The Ladder Method: Easiest Way To Get Big and Strong
Are you familiar with the ladder method for strength and muscle growth? Since the ladder method is arguably one of the ultimate hacks for growth we’re going to dive deeper…
Think about how you train pull-ups. You jump up to the bar and grind out as many as you can, right? Rest until you think you can get the same number of reps again (or close to it), and repeat. You probably do the same thing for push-ups and dips.
Regardless of the exercise, let’s say you do three sets, getting 10 reps the first set, 8 the second, and 7 the third, and you rest about two minutes between sets. Altogether, that’s 25 total reps and six minutes of rest time.
Now what if there was a way to do more total reps in less time? Your workout would be more efficient, and you’d deliver a bigger growth stimulus to your muscles. How might that be done?
Here’s one way, called a waving ladder. Do 7 reps, then 1 rep, then 6, 2, 5, 3, and 4 reps, resting 30 seconds between sets. Add it all up and you’ve done 28 total reps with just three and a half minutes of rest. Compare that to your normal routine—it’s 12% more volume and 40% less time spent resting!
By holding back and doing fewer reps than you’re capable of each set, you can actually do more work overall, get out of the gym faster, and have it feel almost easy to boot.
So, what Is The Ladder Method?
Ladders were developed by strength coaches in the Soviet Union, and were a secret weapon in the training of Eastern Bloc athletes—guys and gals who dominated strength and power sports in the Olympics for decades. They’re a time-tested trick for getting big and strong fast, and they’re not hard to do.
For example, you do one pull-up, rest, then two pull-ups, rest, three pull-ups, and so on until you hit a goal number for the workout. Climbing, shall we say, from 1 to 10 reps, is one ladder. The second ladder starts over at one rep and works back up to 10 reps, or 8, or 6, or whatever suits your time and energy.
The whole point is to end up doing more work on an exercise than you’d normally be capable of. Instead of maxing out every set and burning out quickly, you leave a little in your tank and, subsequently, you’re able to get more total reps. Greater volume means greater overload for your muscles, and ultimately greater gains.
The 4 Rules of Ladder Workouts
Ladders can be done several different ways, but there are four guiding principles you need to follow.
1. The most fatiguing sets (high numbers, like 9 or 10 reps) must be followed by the longest rest periods. This is one reason that ladders are great to do with a partner. Old-school gym rats call it the “I go, you go” approach because you can gauge rest periods by how long it takes your partner to do his/her set. You rest while he does his reps, and vice versa. It takes longer for a partner to perform 10 reps than it does 1 or 2, so working out with someone else usually builds appropriate rests into your workout automatically.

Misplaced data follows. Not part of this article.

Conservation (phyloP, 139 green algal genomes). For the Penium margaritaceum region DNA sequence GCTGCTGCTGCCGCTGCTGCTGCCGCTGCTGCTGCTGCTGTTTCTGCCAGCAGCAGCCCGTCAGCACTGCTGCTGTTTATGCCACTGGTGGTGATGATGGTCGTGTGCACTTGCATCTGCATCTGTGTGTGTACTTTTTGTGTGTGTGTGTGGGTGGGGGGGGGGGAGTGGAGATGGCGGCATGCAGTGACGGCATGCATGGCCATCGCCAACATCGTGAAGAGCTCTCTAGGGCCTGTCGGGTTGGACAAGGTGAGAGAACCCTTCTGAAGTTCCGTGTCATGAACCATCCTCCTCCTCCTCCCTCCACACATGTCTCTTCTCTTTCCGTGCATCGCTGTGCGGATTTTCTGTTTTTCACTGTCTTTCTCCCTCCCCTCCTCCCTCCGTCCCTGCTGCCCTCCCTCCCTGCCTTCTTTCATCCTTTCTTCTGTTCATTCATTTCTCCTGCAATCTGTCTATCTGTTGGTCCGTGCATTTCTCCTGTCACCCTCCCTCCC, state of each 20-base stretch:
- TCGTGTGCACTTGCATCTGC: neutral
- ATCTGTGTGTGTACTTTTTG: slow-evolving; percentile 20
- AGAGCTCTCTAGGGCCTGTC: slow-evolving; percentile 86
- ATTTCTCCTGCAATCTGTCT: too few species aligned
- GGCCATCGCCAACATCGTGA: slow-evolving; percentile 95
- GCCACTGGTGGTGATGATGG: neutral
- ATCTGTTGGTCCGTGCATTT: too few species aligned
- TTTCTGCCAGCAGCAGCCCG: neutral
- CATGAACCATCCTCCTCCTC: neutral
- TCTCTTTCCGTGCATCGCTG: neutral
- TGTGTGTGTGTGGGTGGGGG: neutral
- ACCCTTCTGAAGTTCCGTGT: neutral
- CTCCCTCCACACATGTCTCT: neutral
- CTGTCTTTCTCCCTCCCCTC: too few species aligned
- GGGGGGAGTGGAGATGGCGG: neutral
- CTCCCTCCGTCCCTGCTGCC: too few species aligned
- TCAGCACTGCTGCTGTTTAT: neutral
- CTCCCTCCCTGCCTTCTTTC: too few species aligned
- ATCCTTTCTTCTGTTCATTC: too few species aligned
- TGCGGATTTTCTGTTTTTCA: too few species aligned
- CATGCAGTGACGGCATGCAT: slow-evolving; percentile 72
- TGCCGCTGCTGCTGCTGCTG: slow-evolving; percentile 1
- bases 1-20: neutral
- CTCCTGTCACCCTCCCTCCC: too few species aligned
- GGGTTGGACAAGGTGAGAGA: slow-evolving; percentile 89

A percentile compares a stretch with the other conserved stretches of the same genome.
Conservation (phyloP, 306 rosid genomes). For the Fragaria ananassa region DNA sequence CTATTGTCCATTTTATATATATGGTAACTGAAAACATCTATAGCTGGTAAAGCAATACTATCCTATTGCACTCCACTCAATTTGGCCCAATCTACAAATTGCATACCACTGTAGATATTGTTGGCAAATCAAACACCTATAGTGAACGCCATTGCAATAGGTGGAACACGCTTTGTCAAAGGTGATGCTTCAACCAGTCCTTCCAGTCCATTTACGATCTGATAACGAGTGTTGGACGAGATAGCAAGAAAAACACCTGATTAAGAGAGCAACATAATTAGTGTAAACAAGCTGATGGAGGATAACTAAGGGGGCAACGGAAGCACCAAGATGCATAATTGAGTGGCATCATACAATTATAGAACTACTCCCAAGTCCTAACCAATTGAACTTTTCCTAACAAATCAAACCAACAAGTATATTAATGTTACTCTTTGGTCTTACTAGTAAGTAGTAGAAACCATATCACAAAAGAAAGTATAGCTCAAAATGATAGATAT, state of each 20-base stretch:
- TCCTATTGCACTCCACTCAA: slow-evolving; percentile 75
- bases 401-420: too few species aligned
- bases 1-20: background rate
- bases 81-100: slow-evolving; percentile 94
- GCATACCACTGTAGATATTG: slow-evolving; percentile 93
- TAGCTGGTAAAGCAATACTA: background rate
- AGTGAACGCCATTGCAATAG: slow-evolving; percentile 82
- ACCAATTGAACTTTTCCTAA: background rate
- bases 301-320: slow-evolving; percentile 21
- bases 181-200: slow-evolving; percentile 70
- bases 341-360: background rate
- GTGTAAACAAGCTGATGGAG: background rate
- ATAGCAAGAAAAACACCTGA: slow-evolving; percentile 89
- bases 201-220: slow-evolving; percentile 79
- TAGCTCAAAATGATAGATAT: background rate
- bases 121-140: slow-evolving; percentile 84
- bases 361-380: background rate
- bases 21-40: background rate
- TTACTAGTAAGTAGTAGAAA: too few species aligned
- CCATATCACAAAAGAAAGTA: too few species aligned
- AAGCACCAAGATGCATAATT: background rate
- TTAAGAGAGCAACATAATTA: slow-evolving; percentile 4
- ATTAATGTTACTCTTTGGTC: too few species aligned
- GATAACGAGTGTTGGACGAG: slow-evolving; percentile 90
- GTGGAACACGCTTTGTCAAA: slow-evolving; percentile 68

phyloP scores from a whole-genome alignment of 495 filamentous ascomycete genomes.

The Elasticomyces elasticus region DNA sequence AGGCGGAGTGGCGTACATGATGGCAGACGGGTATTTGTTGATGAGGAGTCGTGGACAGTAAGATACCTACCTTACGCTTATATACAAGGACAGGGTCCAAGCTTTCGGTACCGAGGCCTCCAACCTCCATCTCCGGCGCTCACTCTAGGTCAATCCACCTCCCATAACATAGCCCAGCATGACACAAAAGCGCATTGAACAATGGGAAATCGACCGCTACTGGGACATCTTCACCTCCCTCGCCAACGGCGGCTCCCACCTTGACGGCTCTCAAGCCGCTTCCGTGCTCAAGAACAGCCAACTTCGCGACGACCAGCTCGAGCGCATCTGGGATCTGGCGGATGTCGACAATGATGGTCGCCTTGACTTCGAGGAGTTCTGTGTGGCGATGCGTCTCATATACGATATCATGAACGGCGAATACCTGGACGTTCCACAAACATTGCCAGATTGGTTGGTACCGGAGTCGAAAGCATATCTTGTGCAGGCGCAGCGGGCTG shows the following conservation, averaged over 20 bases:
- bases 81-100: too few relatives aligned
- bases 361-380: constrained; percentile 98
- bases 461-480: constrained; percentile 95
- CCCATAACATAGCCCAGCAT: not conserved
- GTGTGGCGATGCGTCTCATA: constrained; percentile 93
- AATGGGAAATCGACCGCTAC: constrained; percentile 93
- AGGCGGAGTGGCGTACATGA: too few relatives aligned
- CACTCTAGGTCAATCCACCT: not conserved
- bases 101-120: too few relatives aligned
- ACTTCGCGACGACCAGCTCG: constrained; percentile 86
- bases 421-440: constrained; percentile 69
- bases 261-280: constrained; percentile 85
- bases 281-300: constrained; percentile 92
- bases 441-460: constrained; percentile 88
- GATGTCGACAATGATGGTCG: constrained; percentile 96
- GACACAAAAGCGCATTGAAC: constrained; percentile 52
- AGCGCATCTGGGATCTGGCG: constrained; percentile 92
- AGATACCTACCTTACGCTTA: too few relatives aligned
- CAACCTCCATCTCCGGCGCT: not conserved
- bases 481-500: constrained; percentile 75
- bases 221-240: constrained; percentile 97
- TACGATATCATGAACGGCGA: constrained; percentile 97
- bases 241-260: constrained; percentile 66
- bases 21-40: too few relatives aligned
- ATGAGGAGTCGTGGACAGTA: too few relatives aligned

If you’re by yourself, remember not to rush to the next set, or you won’t be able to complete the ladder. A good rule of thumb for solo lifters is to match the number of deep breaths you take with the number of reps you just performed. For example, after a set of three reps, you’ll take three slow, deep breaths before the next set; after a set of 10 reps you’ll take 10 breaths, and so on. Nevertheless, if you feel you need more rest to get the number of reps you need next, take it. The higher the reps in your ladder, or the heavier the weights you’re using, the more rest you’ll need.
2. The most fatiguing set (again, the one with the most reps) is followed by the least fatiguing one (the lowest number of reps). After doing a set of 10 on an ascending or waving ladder, for instance, you’ll start over at 1 rep. Note that the one exception is a descending ladder, which is explained below.
3. No set is ever taken to failure. Every rep should be done with perfect form and performed explosively. For this reason, choose ladders with conservative rep ranges that you know you can perform properly. If 10 reps is your max on pull-ups, your ladder should only go as high as 7 or 8 reps.
4. Limit your ladders to 2–4 per workout. Doing more work than that can lead to over-training, and it increases the chance that your form will break down.
Put Ladder Workouts To Work For You
You can choose the type and number of ladders you do based on how you’re feeling on any given day. Work up to as many reps as you feel comfortable doing that day, and let that be the top rung of your ladder. One day when you’re feeling sluggish, you might prefer an ascending ladder on kettlebell swings that uses 2, 4, 6, 8, and 10 reps. Another day, you might feel strong and choose a waving ladder that starts with 12 or 14 reps. The key is to listen to your body and use the approach that’s right for you on that day.
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